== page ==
Story: Tombs, Harry Hugo
Page 1 - Tombs, Harry Hugo
Tombs, Harry Hugo
Printer, publisher, musician, artist, patron of the arts
This biography was written by James W. Brodie and was first published in the Dictionary of New Zealand BiographyVolume 4, 1998
Harry Hugo Tombs was born in Christchurch on 11 June 1874, the son of Rosa Ann Hedgman and her husband, George Tombs, a printer. He attended the Christchurch Normal School and Christchurch West School and then Christ's College in 1889 and 1890. An apprenticeship as a printer in his father's firm, Whitcombe and Tombs, followed.
At the age of 21 Tombs went to Leipzig, where he spent three years studying the violin and piano. He then taught music in England before going to South Africa, where he worked on the Cape Argus newspaper in Cape Town. He also extended his concert experience, playing for a season of Gilbert and Sullivan opera. After a period spent studying art in England, Tombs returned to New Zealand about 1907. On 11 September that year he married Beatrice Atkinson in Wellington; they had one son, David.
Shortly after his return Harry Tombs became manager of the Wellington branch of Whitcombe and Tombs. In 1908 the firm took over the printing of the monthly magazine Progress, and two years later Harry Tombs himself bought the magazine. In 1915 he set up his own printing business, and the magazine, by then called N.Z. Building Progress, became a mainstay of the new firm until its publication ceased in 1924.
Tombs first established his printery in Farish Street in mid-city Wellington, but in 1918 moved to Wingfield Street in Thorndon. Here, first as Harry H. Tombs and from 1948 as the Wingfield Press, he commenced a series of publishing ventures that made his the first fine arts press in New Zealand. The first number of the quarterly Art in New Zealand appeared in 1928; it continued until 1944 and then appeared as the bi-monthly Arts in New Zealand until its expiry in 1946. A fine arts annual, Rata, edited by C. A. Marris, lasted from 1931 to 1933. Its ultimate successor, the Year Book of the Arts in New Zealand, was at first well received, though it ended with No 7 in 1951 despite support in its last years from the New Zealand Literary Fund. Each year from 1932 to 1943 Tombs published a volume of New Zealand Best Poems, and from 1931 to 1937 he produced the monthly Music in New Zealand. Edited by Vernon Griffiths, it published educational material and some criticism. Tombs was motivated in all these activities by his desire to support the practitioners of the fine arts despite an insufficient return from sales and the need to bear the deficit himself.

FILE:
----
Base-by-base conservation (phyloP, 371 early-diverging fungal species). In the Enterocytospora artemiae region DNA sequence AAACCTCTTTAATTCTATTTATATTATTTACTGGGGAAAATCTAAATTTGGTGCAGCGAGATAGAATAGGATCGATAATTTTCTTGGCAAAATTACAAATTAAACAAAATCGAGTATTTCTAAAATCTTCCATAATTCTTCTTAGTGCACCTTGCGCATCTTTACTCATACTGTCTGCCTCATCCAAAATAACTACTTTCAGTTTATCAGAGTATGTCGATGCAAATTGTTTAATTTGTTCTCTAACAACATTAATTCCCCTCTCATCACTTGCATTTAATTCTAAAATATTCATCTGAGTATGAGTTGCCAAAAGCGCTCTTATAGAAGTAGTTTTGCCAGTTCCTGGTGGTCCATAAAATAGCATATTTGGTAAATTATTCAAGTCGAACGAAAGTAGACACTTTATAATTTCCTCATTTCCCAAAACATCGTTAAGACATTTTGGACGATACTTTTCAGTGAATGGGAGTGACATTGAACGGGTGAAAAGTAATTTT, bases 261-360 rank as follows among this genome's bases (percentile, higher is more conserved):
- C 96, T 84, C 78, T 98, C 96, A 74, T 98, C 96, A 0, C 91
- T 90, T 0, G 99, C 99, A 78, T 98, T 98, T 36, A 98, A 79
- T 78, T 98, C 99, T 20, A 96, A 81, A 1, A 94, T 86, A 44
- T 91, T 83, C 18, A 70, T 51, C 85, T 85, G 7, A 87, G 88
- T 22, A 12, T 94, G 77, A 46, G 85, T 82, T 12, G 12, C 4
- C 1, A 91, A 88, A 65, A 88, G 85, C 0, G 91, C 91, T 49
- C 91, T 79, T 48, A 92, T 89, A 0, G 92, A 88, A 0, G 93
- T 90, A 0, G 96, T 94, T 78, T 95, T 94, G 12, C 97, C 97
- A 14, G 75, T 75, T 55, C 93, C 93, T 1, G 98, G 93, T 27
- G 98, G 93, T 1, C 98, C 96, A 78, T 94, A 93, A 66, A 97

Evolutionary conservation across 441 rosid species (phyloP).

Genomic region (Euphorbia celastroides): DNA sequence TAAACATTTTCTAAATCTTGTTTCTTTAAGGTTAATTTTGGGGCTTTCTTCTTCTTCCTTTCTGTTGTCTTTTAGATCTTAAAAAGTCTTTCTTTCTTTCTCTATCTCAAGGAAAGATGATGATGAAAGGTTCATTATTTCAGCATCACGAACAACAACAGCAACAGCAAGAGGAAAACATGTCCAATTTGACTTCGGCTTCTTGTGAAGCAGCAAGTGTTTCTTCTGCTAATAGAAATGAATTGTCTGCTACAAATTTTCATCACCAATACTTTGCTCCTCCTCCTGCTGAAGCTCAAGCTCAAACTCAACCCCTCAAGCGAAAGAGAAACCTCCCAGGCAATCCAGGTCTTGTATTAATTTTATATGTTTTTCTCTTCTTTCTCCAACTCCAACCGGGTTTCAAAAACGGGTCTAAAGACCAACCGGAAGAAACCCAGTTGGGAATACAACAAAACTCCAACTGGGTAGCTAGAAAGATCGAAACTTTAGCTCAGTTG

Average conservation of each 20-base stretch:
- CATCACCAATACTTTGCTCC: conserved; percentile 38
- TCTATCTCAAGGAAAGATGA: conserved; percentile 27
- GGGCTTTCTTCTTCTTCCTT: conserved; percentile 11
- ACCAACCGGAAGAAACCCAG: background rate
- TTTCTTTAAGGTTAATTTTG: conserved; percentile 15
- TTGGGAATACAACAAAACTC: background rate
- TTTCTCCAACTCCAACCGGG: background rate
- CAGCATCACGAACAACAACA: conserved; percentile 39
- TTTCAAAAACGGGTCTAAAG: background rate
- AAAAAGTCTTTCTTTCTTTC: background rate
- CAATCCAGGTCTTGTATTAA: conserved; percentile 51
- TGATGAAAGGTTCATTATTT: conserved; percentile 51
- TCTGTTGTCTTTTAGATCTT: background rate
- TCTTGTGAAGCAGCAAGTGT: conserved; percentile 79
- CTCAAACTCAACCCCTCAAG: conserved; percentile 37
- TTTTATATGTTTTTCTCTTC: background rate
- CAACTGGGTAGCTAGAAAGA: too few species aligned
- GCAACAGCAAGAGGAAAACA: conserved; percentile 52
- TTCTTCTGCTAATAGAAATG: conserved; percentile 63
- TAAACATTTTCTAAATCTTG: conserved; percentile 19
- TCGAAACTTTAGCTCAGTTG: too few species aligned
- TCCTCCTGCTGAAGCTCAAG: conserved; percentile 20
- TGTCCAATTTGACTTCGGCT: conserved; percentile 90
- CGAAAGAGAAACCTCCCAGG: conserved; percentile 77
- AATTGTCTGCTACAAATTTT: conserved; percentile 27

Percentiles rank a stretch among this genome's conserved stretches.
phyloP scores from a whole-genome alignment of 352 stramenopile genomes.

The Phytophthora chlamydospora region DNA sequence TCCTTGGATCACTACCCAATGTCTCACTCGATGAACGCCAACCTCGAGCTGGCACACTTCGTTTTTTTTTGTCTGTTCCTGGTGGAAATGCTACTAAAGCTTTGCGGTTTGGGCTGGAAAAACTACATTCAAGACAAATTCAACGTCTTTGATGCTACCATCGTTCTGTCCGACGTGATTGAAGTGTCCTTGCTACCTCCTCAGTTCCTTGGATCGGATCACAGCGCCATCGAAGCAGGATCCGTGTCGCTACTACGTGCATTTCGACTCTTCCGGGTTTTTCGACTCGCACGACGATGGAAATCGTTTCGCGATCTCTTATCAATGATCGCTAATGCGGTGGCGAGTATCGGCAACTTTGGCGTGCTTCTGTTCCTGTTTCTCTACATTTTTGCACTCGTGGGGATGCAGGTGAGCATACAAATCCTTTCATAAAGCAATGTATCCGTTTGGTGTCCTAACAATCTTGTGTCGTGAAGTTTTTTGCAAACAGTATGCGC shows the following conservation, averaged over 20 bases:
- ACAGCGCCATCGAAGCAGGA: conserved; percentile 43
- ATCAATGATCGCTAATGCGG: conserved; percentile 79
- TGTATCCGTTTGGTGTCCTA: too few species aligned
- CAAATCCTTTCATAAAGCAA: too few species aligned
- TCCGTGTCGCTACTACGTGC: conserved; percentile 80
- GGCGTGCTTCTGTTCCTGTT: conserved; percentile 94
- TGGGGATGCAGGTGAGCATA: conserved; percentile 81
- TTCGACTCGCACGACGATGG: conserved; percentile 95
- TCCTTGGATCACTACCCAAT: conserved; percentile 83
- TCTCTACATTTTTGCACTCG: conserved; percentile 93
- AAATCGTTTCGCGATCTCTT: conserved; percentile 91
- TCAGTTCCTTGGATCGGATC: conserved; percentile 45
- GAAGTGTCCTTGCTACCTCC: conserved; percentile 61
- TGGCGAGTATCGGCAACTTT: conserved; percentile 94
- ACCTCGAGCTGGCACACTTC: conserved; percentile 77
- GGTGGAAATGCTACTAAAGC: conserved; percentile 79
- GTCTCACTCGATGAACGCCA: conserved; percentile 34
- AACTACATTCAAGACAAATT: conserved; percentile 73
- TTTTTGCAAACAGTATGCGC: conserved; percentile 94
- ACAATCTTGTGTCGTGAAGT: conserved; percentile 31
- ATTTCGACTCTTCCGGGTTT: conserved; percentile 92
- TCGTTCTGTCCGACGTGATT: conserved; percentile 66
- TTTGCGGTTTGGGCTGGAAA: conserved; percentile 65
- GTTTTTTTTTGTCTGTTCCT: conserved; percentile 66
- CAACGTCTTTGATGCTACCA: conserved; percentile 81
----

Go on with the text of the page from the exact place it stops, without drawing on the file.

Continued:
Harry Tombs's printery operated as a successful small commercial enterprise. Typographical excellence, however, was always one of his objectives. From 1929 he brought out three book titles that he himself had designed, in a series of deluxe editions from Fine Arts (N.Z.) Limited. Liveliness of design was particularly evident in later editions of the Year Book of the Arts when Tombs was assisted by the writer and artist Howard Wadman. For a brief period Denis Glover worked at the firm as a typesetter.
Harry Tombs practised the arts and music that he so altruistically supported. In 1928 he had held a very successful exhibition of his paintings, and from 1923 he was a regular exhibitor at the New Zealand Academy of Fine Arts. He became an artist member in 1930 and was for two years from 1935 a member of its council. He wrote for Art in New Zealand and the Year Book of the Arts, and his book on Otago painters, writers and musicians, A century of art in Otago, was published in 1948.
Tombs was involved with music as a performer, conductor, generous patron and administrator. He was engaged as a violinist in the orchestra when the Sheffield choir toured New Zealand, he conducted orchestral performances, and in 1932 he contributed to the success of a Haydn festival. For more than 25 years a string quartet played regularly at his home and also gave public performances; his wife, Beatrice, was a member. Over a long period Tombs served on the executive of the Wellington Philharmonic Orchestra. He helped form the New Zealand Section of the British Music Society, and for many years was the representative in New Zealand of Trinity College of Music.
Beatrice Tombs died in 1951, and on 15 December that year, at Wellington, Harry married Evelyn May Rapley. An unassuming, modest and kindly man, Tombs was active in art and music into his 90s, when he still went to his printery each day. For his services to art he was appointed an OBE in 1960. He died on 2 December 1966; Evelyn had died the previous year.